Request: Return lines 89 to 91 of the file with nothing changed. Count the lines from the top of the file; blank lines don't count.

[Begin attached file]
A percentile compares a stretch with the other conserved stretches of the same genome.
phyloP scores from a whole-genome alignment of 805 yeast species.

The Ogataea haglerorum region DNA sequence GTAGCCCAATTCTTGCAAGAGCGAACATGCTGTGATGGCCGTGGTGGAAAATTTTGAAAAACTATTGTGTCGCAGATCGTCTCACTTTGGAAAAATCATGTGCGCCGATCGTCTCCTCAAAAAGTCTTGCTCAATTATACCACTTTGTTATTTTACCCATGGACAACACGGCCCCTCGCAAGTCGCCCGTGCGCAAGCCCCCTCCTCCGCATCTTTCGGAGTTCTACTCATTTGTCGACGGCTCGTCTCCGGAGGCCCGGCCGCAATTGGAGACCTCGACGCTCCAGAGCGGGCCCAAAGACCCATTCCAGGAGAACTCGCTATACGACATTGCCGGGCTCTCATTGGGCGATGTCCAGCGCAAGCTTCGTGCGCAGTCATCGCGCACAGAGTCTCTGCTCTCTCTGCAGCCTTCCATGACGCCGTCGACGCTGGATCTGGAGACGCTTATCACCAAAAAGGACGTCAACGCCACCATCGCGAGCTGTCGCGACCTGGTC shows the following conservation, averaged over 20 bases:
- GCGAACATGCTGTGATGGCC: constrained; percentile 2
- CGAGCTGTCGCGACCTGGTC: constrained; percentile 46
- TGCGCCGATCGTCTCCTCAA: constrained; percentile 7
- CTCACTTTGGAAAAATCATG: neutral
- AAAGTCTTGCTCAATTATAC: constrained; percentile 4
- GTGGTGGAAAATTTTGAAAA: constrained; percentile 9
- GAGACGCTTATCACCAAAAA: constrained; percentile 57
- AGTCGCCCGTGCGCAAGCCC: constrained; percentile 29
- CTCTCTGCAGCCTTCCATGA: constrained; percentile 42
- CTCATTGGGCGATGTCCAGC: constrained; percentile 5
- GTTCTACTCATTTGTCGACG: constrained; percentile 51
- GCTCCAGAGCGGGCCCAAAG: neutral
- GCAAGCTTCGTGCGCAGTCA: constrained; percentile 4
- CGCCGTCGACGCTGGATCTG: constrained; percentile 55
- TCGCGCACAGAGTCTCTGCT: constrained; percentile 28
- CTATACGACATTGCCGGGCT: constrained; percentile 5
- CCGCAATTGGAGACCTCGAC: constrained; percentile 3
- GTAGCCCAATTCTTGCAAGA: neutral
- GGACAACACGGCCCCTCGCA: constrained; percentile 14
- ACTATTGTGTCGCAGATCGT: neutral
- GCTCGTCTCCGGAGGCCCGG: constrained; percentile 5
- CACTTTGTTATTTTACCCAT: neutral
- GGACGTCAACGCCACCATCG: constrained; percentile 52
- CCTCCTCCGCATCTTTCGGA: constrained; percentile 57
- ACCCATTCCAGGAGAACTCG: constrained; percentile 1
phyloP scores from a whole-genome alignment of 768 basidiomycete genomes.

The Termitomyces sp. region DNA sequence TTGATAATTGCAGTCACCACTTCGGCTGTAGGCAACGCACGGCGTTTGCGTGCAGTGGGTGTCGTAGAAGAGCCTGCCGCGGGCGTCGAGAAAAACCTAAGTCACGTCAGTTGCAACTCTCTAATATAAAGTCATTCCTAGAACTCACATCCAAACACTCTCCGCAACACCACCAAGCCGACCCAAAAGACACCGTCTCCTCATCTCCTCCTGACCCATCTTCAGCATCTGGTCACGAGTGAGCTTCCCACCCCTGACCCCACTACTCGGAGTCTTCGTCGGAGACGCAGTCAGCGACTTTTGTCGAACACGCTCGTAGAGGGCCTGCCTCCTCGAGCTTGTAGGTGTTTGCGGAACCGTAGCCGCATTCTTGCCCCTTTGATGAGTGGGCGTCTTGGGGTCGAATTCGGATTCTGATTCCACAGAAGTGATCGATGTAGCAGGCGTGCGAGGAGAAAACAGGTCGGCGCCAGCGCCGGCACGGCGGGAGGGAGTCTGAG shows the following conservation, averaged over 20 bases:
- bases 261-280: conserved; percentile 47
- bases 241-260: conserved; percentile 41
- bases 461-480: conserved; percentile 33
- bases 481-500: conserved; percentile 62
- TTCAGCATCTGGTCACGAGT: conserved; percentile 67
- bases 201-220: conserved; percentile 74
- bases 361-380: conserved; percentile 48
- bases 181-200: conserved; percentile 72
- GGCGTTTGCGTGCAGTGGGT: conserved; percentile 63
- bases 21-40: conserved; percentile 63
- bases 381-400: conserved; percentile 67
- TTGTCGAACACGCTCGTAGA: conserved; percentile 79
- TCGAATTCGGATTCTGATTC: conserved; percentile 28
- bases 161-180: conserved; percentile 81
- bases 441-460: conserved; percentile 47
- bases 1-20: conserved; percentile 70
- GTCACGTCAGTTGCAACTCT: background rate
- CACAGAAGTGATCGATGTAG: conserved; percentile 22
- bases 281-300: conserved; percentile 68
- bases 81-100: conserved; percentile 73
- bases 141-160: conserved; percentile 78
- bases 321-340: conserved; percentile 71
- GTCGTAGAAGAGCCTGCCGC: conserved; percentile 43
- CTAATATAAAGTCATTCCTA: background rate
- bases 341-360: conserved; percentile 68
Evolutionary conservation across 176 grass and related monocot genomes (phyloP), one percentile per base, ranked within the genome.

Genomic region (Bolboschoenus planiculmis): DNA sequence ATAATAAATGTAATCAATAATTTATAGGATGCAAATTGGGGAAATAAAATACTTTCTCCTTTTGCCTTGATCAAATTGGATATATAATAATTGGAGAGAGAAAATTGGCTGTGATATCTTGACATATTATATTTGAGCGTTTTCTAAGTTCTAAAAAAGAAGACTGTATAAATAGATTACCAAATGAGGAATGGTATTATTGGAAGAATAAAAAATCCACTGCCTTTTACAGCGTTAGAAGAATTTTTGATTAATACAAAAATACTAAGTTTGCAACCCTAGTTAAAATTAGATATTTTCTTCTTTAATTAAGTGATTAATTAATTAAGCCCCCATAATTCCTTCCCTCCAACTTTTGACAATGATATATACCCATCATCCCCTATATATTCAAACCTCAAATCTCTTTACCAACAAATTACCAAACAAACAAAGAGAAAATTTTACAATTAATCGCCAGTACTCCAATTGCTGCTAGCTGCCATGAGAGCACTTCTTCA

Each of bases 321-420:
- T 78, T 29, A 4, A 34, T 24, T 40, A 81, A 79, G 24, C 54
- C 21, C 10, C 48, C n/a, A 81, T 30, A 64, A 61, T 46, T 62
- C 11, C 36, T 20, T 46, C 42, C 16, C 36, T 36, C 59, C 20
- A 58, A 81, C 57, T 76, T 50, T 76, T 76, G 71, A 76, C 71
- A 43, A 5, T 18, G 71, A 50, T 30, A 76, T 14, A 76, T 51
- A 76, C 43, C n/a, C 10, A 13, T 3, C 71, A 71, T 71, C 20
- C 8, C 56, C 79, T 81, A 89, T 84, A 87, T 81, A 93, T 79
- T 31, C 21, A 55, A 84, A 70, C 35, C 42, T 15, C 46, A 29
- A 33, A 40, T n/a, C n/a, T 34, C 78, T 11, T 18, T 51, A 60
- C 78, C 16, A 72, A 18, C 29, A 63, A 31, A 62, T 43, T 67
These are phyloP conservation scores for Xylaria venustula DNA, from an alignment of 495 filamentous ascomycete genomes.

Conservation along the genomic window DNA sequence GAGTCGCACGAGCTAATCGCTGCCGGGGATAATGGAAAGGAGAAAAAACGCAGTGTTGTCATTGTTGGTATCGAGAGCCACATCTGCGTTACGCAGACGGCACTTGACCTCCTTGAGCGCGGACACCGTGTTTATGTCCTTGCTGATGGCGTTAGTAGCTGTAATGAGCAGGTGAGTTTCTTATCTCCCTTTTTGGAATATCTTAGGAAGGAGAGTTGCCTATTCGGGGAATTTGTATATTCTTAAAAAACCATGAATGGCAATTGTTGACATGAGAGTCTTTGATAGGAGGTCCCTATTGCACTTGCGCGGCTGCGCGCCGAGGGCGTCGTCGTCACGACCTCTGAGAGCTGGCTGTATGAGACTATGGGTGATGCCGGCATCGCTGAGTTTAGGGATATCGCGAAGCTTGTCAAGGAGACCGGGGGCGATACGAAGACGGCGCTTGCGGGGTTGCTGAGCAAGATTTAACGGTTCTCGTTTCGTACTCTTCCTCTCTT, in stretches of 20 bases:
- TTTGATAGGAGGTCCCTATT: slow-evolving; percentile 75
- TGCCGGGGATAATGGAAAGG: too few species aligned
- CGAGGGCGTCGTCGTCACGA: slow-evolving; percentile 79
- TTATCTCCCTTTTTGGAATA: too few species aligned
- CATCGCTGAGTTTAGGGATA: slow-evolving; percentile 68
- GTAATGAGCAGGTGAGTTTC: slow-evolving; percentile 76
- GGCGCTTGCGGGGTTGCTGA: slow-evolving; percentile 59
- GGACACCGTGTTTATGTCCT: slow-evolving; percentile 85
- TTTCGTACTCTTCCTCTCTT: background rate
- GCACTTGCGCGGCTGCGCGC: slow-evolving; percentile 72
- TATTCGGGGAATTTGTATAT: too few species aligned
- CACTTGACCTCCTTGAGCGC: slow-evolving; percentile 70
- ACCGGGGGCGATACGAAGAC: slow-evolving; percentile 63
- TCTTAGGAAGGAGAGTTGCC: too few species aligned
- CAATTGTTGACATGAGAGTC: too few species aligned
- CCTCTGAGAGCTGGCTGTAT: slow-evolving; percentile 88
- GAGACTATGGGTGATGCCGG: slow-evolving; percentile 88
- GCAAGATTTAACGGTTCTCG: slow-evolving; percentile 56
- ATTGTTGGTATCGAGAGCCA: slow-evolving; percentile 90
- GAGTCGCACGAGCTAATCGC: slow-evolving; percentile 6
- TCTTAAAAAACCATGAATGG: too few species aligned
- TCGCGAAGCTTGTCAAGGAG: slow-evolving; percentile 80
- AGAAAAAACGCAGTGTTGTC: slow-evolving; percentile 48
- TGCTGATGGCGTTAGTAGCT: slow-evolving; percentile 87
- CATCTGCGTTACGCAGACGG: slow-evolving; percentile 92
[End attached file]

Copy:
- ATTGTTGGTATCGAGAGCCA: slow-evolving; percentile 90
- GAGTCGCACGAGCTAATCGC: slow-evolving; percentile 6
- TCTTAAAAAACCATGAATGG: too few species aligned